In past lessons, we did proofs of various rules of replacement. In Introducing Conditional Proof, we did proofs of Tautology, then as homework, proofs of Transposition and the conjunctive forms of Commutation and Association. In Rules of Inference for Biconditionals, we did proofs of Material Equivalence. In Nesting Conditional Proofs, we did a proof of Exportation. And in Proving Disjunctions with Conditional Proof, we did proofs of the disjunctive forms of Commutation and Association. In this lesson, we are doing proofs of the rule of Distribution.

We have three rules of replacement left to prove. These are Double Negation, De Morgan's, and Material Implication. What these share in common is the appearance of the negation operator, which we have been representing with a tilde. One of these can be proven with just the rules of inference, the rules of replacement, and conditional proof. The others, as far as I can tell, cannot. Before the next lesson, look into which one can be proven and try to prove it. In the next lesson, we will be learning about a method for proving the negation of our assumption, and we will use it in proofs for the rules of replacement we can't yet prove.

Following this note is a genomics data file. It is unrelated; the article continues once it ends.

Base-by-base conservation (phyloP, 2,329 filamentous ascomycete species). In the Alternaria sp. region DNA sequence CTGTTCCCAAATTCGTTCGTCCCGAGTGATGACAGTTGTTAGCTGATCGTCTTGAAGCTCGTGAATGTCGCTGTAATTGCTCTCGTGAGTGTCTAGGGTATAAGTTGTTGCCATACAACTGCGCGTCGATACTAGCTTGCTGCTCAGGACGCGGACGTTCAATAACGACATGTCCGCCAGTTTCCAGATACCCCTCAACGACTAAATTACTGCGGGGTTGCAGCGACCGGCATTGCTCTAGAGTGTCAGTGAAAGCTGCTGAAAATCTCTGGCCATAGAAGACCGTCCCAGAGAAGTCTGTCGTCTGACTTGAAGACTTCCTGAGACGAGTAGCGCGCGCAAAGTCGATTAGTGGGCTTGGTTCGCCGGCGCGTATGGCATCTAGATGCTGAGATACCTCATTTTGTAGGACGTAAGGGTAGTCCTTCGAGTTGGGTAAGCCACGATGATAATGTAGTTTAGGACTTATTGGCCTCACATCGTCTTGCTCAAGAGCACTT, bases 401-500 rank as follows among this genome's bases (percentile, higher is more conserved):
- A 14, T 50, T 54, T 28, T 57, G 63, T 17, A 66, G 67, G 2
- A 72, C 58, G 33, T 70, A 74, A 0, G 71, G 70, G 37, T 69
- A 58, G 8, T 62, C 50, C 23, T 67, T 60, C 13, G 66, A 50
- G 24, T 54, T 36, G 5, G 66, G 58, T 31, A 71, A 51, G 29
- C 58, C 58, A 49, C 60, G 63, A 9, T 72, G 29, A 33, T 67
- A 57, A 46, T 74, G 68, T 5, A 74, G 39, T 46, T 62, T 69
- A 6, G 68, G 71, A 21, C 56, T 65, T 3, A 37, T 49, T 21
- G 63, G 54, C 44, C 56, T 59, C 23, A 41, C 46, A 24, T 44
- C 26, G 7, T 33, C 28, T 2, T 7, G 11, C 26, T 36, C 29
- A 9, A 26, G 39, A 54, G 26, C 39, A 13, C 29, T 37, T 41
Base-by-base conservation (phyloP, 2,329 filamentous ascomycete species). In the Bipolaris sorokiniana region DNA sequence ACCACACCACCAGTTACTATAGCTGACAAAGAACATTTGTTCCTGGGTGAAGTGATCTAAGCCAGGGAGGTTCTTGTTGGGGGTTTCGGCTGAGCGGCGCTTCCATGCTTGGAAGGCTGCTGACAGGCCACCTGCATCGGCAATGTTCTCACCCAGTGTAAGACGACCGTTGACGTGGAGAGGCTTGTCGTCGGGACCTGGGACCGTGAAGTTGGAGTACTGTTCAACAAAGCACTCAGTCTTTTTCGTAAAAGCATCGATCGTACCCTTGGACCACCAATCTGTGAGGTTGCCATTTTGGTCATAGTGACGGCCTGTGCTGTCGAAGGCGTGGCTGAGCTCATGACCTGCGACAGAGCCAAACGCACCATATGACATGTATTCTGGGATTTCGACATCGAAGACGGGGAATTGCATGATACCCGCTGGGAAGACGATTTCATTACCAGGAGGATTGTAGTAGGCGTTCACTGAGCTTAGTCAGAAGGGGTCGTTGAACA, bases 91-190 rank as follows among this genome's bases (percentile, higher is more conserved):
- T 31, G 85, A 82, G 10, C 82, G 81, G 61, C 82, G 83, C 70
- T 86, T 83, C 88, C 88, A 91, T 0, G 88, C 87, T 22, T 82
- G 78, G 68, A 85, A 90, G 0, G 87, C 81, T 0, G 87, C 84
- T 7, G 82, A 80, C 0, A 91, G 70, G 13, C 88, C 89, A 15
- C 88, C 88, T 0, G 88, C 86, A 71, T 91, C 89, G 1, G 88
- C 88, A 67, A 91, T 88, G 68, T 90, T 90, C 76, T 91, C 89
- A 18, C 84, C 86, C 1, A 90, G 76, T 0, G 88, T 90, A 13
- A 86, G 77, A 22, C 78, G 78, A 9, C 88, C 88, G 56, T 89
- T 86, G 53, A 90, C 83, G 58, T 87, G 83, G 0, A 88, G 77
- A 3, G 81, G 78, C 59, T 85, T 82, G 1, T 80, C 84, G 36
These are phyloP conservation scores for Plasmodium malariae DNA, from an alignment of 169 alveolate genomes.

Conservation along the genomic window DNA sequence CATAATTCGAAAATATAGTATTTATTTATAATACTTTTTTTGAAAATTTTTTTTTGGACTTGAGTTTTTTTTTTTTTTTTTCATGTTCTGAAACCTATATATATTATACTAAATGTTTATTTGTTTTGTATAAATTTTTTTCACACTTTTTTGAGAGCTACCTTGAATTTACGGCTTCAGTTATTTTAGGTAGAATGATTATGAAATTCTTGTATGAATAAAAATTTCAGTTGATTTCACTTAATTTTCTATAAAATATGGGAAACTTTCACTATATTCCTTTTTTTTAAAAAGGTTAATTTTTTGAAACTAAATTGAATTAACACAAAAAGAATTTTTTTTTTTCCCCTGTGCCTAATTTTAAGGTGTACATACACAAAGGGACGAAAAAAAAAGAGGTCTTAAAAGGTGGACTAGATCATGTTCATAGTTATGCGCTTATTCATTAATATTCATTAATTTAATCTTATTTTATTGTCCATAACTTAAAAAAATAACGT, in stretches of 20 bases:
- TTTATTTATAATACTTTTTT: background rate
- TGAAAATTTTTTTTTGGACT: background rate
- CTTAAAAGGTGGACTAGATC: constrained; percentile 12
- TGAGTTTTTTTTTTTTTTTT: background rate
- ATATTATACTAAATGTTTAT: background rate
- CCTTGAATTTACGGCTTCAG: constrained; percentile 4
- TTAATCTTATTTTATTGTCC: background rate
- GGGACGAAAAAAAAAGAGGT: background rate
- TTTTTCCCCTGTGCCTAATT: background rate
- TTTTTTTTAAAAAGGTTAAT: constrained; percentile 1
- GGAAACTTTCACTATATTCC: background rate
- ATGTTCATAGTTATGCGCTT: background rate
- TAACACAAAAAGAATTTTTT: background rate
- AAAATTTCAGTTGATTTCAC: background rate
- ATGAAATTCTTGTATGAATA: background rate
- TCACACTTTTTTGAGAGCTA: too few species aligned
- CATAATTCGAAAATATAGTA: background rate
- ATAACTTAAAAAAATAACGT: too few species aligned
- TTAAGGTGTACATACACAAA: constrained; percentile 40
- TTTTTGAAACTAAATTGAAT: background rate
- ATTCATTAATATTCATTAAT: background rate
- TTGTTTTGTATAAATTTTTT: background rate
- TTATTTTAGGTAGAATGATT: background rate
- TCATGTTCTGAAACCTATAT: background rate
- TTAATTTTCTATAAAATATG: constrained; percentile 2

For Next Time, try to prove:
Double Negation:
P ≡ ~~P
Material Implication:
(~P ∨ Q) ≡ (P ⊃ Q)
De Morgan's:
~(P & Q) ≡ (~P ∨ ~Q)
~(P ∨ Q) ≡ (~P & ~Q)

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